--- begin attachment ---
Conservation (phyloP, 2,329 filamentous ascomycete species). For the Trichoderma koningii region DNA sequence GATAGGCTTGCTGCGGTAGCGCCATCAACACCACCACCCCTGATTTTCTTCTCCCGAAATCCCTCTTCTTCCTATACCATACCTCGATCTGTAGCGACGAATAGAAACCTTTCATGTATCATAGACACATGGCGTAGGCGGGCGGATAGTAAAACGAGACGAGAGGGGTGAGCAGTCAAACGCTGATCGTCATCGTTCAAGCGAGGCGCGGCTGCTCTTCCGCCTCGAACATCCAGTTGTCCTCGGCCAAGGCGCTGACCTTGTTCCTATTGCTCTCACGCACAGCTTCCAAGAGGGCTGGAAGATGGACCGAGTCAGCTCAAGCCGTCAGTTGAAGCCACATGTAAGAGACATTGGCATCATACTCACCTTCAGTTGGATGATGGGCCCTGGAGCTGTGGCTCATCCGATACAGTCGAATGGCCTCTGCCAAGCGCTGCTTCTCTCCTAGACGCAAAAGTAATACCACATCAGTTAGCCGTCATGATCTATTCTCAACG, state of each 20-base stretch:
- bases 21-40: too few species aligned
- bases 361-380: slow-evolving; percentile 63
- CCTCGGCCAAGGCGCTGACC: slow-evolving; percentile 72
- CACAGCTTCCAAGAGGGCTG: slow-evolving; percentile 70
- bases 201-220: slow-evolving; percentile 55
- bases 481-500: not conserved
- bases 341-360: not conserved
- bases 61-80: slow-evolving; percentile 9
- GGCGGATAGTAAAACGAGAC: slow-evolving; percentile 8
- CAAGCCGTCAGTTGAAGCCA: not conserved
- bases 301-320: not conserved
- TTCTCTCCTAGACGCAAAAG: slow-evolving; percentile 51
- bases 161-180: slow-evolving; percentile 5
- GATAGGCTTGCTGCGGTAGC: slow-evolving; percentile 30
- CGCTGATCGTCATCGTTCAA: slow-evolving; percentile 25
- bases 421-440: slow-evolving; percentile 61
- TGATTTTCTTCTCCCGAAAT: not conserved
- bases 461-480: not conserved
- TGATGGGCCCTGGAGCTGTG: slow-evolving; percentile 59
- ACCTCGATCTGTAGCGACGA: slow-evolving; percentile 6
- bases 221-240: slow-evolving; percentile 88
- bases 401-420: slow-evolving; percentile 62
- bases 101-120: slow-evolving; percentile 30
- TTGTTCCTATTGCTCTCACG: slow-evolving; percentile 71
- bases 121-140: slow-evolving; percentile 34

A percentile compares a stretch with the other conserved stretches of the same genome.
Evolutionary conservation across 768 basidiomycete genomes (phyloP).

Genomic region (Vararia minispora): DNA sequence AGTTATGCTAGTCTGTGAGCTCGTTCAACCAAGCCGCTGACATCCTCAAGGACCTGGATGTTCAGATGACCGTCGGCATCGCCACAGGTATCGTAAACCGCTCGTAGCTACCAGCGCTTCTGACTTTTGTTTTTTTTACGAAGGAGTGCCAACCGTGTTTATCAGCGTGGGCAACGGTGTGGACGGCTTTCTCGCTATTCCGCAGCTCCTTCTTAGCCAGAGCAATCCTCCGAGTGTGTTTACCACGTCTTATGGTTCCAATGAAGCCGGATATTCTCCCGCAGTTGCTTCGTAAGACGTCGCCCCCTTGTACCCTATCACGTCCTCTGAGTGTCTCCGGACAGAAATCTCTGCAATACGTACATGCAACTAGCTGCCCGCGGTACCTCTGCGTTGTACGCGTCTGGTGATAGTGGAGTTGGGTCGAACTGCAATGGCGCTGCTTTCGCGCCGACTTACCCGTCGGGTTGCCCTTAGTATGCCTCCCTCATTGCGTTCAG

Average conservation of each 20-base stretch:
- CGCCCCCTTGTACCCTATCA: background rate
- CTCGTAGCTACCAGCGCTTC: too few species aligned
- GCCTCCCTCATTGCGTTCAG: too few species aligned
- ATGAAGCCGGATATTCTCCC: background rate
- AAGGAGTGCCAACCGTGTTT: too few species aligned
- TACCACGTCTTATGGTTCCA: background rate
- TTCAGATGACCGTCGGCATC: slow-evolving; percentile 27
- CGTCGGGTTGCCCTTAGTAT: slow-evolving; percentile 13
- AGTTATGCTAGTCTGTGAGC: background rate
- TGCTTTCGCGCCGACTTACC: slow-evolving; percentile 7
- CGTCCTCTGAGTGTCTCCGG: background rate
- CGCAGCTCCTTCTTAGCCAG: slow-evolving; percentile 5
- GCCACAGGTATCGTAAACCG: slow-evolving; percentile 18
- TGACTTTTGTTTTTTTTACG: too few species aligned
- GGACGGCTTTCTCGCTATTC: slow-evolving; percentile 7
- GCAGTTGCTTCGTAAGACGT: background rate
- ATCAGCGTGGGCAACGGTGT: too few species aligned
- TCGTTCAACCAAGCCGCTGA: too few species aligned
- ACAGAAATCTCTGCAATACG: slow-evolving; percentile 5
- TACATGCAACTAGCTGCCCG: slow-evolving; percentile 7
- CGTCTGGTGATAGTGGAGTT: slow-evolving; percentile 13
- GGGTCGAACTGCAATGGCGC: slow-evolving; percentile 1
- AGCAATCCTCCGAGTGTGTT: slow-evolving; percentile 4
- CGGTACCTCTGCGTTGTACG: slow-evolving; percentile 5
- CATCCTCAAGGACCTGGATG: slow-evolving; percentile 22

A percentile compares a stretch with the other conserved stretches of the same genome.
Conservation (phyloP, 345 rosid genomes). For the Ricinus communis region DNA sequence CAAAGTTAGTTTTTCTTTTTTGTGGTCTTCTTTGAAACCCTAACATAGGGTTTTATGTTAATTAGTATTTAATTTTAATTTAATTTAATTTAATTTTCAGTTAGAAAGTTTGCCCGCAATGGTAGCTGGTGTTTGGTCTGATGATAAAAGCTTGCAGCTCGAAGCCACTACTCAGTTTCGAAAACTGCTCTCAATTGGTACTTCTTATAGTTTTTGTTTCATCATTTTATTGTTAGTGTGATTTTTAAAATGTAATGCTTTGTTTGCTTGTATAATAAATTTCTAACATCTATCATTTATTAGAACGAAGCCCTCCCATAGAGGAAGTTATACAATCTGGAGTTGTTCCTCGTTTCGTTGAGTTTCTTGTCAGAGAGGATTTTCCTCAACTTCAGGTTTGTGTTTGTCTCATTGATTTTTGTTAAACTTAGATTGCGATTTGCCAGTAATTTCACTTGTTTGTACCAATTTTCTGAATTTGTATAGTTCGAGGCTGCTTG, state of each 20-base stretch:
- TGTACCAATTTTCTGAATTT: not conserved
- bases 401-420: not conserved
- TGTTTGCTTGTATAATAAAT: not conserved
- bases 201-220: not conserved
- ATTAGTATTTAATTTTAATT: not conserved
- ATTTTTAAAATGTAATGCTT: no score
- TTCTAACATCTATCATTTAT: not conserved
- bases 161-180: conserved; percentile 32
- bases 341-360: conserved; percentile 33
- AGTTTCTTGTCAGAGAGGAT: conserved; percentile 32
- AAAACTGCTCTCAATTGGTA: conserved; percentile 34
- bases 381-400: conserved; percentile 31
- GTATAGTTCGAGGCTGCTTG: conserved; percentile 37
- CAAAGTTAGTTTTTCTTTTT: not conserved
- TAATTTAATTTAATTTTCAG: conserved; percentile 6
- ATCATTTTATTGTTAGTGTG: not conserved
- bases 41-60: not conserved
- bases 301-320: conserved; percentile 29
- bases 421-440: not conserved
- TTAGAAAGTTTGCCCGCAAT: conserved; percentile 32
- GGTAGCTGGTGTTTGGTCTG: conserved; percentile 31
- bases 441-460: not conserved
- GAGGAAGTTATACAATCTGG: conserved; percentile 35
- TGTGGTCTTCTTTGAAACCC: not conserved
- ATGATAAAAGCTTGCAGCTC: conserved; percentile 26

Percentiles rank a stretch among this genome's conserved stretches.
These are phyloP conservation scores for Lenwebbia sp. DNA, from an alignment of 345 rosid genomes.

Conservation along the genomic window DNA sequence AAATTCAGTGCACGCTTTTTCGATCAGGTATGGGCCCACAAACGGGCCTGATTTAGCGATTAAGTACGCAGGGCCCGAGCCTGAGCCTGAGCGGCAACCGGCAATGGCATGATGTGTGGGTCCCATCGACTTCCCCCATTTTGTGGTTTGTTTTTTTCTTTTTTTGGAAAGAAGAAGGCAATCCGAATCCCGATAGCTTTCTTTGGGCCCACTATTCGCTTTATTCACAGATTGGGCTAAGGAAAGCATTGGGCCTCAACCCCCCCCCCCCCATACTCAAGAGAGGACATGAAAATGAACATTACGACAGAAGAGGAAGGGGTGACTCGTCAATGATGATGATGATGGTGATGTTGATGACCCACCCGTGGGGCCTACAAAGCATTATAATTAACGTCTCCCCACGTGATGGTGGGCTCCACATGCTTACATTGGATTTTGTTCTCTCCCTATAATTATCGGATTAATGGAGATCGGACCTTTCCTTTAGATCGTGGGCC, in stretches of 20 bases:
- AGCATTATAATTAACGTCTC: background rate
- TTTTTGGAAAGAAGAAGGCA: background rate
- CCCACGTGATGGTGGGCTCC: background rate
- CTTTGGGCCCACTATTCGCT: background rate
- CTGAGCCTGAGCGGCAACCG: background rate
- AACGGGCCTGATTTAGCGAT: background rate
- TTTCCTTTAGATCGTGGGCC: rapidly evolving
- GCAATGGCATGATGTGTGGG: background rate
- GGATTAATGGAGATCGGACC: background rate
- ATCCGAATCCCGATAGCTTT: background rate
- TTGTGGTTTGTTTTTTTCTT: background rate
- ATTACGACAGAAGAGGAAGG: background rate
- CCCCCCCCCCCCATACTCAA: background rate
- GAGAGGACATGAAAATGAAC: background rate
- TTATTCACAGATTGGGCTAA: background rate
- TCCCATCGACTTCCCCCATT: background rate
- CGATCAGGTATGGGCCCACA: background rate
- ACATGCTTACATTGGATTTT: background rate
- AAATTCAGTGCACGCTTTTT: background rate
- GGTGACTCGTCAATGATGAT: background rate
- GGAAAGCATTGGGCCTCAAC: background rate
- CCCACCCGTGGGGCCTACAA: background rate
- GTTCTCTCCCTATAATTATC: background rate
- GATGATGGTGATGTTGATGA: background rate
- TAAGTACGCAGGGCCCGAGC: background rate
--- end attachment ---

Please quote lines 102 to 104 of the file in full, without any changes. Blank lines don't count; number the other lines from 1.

- CGATCAGGTATGGGCCCACA: background rate
- ACATGCTTACATTGGATTTT: background rate
- AAATTCAGTGCACGCTTTTT: background rate